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Discussion Starter #1
To All,

My first question is fairly simple: On the K31 name plates was there a particular order of names? First name first or last name first?

Also, what was the information placed on these and is there a good link for finding this stuff out.

My friends mother is from Austria and can read German better than I. So as a surprise to all of us I waited until she visited from Texas to see if my rifle had a name tag in it. It does.:D

Now for freaky: What I think is either the original owners birthday or date of issue was the same as my birthday! So this owner either shared my birthday or was issued his rifle on my birthday.

What are the odds?

A nice, weird coincidence if you ask me.:):eek::)

Doug
 

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'My first question is fairly simple: On the K31 name plates was there a particular order of names? First name first or last name first?'

Military nomenclature in ANY 1st world armed forces is surname followed by first name.

'Also, what was the information placed on these and is there a good link for finding this stuff out.'

See the post above. The information is usually name, followed by the last two figures of date of birth. Next line is the abbreviation for the unit, and the last line is the home address of the soldier.

tac
 

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Is the date after the name always the year of birth? I looked at the Swissrifles site, but now am confused.

My tag reads "Grossenbacher Andr. 39 Ls.Kp. III/(upside down V?) H.P.A. Munsingen"
If I understand this correctly, that would mean that Andrew Grossenbacher was born in 1939, and he was in Home Defense Company meaning he was over 46 at the time. This would put the issue date at after 1985. Were they still issueing these things in 1985, or is it possible that 39 was the issue date? The rifle was made in 1937.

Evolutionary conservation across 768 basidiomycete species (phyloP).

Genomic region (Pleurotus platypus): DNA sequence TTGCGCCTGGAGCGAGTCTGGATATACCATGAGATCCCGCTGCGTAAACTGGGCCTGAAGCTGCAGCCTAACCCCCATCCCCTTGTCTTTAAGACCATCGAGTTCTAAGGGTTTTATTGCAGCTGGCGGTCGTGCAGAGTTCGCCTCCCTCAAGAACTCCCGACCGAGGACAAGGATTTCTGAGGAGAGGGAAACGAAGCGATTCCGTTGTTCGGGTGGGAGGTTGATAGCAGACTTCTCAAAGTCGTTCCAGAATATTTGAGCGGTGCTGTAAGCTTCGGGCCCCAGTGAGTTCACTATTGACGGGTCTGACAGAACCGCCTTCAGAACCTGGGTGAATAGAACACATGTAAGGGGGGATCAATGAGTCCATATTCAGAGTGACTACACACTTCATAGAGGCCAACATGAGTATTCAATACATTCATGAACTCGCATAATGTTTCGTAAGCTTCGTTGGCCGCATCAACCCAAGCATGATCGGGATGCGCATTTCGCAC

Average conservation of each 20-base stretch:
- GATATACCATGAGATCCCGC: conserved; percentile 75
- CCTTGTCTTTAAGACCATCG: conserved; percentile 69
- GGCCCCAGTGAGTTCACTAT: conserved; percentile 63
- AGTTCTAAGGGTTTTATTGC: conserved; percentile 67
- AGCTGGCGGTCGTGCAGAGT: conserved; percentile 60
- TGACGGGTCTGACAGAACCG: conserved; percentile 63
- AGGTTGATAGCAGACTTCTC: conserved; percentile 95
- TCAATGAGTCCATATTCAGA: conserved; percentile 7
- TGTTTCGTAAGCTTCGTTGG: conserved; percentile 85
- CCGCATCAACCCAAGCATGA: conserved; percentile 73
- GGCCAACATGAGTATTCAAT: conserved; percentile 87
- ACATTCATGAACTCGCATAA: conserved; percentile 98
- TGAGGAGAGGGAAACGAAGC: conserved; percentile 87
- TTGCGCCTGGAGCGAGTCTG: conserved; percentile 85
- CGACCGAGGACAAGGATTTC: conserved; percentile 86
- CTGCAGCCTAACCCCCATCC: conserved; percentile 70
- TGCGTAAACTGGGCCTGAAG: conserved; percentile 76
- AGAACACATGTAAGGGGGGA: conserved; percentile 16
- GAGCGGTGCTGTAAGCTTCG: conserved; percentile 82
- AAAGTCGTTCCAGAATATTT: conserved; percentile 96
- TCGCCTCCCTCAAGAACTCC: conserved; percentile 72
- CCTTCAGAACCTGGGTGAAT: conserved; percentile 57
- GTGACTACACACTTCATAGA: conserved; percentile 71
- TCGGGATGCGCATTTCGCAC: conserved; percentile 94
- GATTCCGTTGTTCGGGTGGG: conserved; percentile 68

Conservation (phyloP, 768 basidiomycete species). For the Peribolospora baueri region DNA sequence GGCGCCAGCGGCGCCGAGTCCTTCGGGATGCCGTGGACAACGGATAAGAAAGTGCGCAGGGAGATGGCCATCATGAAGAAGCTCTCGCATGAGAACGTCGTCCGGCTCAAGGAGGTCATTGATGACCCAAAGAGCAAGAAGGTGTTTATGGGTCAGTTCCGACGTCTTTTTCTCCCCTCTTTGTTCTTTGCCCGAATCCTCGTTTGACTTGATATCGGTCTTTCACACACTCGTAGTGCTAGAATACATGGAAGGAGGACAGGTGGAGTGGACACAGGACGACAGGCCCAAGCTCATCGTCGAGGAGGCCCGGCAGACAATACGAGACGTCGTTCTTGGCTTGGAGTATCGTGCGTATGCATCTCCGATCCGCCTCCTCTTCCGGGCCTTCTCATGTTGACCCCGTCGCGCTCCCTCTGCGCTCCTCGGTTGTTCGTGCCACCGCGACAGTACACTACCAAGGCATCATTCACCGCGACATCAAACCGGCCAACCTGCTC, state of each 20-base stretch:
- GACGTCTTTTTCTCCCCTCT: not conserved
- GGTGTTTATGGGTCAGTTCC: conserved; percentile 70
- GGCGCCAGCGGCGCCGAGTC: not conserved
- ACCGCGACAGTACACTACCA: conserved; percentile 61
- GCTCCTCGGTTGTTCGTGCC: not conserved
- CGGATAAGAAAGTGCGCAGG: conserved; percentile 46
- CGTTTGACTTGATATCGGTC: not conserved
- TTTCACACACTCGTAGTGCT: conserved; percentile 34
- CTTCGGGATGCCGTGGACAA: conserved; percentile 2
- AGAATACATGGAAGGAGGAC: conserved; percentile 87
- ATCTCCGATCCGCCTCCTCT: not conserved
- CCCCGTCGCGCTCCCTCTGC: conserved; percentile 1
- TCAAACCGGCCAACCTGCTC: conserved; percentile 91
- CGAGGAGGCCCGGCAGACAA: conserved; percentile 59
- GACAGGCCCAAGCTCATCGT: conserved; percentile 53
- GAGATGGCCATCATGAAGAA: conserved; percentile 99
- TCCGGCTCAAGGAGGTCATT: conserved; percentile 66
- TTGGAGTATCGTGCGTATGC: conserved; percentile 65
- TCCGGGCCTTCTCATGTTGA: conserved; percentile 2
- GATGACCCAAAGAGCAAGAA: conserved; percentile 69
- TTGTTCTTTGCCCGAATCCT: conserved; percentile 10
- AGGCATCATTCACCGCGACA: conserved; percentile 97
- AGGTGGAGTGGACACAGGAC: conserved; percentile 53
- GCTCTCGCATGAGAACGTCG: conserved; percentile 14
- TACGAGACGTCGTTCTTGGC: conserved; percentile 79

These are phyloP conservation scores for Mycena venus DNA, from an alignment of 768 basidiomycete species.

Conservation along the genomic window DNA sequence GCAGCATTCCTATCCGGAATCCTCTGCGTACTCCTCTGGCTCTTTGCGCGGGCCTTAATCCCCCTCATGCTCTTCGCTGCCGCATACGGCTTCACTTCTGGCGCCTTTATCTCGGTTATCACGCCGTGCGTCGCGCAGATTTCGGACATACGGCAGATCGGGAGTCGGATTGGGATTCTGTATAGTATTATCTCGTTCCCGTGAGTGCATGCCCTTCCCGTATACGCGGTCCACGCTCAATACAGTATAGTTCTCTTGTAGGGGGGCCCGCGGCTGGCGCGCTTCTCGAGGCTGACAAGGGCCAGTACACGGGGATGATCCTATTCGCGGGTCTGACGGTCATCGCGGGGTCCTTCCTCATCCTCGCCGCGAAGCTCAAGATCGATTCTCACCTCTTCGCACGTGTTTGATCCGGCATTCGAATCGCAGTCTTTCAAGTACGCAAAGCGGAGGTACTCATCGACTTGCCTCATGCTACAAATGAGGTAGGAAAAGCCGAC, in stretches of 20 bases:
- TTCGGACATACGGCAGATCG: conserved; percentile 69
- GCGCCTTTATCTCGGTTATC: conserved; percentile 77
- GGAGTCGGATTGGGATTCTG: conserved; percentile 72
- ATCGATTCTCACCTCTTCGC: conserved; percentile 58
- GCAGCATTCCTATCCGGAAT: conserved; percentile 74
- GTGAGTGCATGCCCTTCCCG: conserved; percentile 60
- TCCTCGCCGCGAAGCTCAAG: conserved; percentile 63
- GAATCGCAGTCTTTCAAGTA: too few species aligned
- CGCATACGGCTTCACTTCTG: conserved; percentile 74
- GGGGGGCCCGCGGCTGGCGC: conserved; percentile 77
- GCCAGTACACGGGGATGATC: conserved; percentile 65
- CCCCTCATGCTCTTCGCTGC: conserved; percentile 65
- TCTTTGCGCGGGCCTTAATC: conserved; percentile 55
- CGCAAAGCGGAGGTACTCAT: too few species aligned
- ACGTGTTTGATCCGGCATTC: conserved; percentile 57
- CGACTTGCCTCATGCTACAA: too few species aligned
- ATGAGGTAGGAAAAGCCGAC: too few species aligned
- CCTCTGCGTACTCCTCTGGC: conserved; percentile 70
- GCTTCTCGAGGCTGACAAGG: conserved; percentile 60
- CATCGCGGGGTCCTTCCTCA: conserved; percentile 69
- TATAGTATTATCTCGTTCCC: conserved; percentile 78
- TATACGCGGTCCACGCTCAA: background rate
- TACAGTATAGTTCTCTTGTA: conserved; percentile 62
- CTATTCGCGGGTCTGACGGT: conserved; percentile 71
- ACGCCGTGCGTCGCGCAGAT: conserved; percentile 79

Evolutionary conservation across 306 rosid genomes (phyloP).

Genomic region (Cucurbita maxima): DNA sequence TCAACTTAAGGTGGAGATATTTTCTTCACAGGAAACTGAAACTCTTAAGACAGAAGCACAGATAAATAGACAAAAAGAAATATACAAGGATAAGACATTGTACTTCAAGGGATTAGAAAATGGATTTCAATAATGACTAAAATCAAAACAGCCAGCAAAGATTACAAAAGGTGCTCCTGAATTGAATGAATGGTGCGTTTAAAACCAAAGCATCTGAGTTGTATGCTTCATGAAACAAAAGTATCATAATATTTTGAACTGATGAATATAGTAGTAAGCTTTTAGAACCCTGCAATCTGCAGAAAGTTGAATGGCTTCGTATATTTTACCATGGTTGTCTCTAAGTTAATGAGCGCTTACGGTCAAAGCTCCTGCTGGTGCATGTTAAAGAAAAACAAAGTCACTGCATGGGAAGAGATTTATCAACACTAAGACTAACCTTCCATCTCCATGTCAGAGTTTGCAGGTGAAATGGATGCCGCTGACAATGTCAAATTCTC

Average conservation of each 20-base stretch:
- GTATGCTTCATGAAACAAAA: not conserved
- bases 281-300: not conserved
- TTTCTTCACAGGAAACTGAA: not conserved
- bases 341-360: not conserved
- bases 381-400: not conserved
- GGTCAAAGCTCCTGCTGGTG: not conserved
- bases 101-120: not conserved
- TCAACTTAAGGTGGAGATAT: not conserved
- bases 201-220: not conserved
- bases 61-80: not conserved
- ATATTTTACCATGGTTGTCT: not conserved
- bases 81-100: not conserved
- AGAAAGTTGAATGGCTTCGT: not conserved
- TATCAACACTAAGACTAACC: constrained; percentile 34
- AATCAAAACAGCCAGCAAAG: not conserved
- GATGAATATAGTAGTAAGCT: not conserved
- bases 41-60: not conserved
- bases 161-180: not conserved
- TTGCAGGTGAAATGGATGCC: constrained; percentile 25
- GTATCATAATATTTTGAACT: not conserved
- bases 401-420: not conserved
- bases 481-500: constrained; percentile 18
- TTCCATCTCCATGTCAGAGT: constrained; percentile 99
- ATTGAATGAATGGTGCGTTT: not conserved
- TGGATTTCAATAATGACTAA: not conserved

Does anyone know what H.P.A. means?
 

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Why making it more difficult as it is ?
He got issued the rifle as a recruit at the age of 20 in 1959 and only changed units over the years and the last unit he was in was the Landsturm and after that he probably turned in the rifle (no P for privatized stamp).
Could you post a pic of that tag ?

Guisan.:)
 

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I would bet you a pound to a piece of parrot poop that his name is Andreas, rather than Andrew - a name that is very near unpronounceable to most German speakers...

Gruesse aus Ostliche Angelland

tac
 

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I'm a dunce. I didn't think about the fact that a soldier would change the tag when his status changed. I also made an assumption about the name.
Anyhow, here's a photo.
 

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Discussion Starter #8
To All,

Thanks for all the great info!!! :) :) :)

I'll try to post some pics of my tag (I took several). I had them taken when I was at my friends before I put the plate back on but with his mother visiting they haven't emailed me yet.

Doug
 

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H.P.A stands for "Heil und Pflegeanstalt" what is now called a psychiatric clinic, the one in Münsingen is huge as you can see in the pic above and he probably worked and lived there.
I think that first name to be Andreas and you should read the upside down V as 1.

Guisan.:)
 
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